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peak oil

Wikipedia definition:

Peak oil is the point in time when the maximum rate of petroleum extraction is reached, after which the rate of production is expected to enter terminal decline. Global production of oil fell from a high point in 2005 at 74 mb/d, but has since rebounded, and 2011 figures show slightly higher levels of production than in 2005. There is active debate as to how to measure peak oil, and which types of liquid fuels to include. Most of the remaining oil is from unconventional sources. Rough estimates indicate that out of an available 2 trillion barrels of oil, about half has been consumed. Peak oil is determined by the observed production rates of individual oil wells, projected reserves and the combined production rate of a field of related oil wells. In order to understand physical peak oil, the growing effort for production must be considered. Physical peak oil occurs earlier, because the overall efforts for production have increased, expanding production. The aggregate production rate from an oil field over time usually grows until the rate peaks and then declines—sometimes rapidly—until the field is depleted. This concept is derived from the Hubbert curve, and has been shown to be applicable to the sum of a nation’s domestic production rate, and is similarly applied to the global rate of petroleum production. Peak oil is often confused with oil depletion; peak oil is the point of maximum production, while depletion refers to a period of falling reserves and supply. M. King Hubbert created and first used the models behind peak oil in 1956 to accurately predict that United States oil production would peak between 1965 and 1971. His logistic model, now called Hubbert peak theory, and its variants have described with reasonable accuracy the peak and decline of production from regions, and countries, and has also proved useful in other limited-resource production-domains. According to the Hubbert model, the production rate of a limited resource will follow a roughly symmetrical logistic distribution curve (sometimes incorrectly compared to a bell-shaped curve) based on the limits of exploitability and market pressures. Some observers, such as petroleum industry experts Kenneth S. Deffeyes and Matthew Simmons, predict negative global economy implications following a post-peak production decline—and oil price increase—due to the high dependence of most modern industrial transport, agricultural, and industrial systems on the low cost and high availability of oil. Predictions vary greatly as to what exactly these negative effects would be. In 2008 oil prices reached a record high of $145/barrel. Governments sought alternatives to oil, particularly the use of ethanol, but that had the unintended consequence of creating higher food prices, particularly in the developing countries. Optimistic estimations of peak production forecast the global decline will begin after 2020, and assume major investments in alternatives will occur before a crisis, without requiring major changes in the lifestyle of heavily oil-consuming nations. These models show the price of oil at first escalating and then retreating as other types of fuel and energy sources are used. Pessimistic predictions of future oil production are that either the peak has already occurred, that oil production is on the cusp of the peak, or that it will occur shortly. The International Energy Agency (IEA) says production of conventional crude oil peaked in 2006. Throughout the first two quarters of 2008, there were signs that a global recession was being made worse by a series of record oil prices.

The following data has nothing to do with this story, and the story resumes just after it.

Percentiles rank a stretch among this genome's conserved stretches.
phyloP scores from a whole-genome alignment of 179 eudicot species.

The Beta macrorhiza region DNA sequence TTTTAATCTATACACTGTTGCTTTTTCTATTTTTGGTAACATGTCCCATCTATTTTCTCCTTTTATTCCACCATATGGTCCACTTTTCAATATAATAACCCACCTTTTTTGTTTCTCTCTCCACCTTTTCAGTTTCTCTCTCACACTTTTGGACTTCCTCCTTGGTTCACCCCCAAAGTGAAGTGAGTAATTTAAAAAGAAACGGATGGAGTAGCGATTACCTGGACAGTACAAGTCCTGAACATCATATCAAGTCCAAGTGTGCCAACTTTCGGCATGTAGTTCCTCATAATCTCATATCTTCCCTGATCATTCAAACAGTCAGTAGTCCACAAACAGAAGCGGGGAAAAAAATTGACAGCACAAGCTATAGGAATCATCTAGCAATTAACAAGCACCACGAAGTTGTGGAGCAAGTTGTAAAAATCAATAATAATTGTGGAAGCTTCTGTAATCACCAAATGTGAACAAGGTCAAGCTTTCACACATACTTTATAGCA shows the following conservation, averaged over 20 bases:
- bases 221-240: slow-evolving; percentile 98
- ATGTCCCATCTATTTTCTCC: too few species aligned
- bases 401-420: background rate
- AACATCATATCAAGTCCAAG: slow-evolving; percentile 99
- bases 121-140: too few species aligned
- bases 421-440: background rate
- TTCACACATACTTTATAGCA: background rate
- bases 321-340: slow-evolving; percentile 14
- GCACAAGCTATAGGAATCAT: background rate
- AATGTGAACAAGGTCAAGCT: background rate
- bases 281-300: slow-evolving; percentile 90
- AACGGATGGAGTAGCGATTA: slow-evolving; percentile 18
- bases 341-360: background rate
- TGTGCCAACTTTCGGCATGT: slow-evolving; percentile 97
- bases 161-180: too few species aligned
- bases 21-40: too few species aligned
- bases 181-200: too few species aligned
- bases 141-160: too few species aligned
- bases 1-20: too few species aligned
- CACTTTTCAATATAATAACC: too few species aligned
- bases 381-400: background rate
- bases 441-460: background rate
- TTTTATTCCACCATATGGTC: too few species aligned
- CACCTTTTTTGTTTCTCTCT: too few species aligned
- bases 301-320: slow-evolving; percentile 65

Source: dbpedia

 

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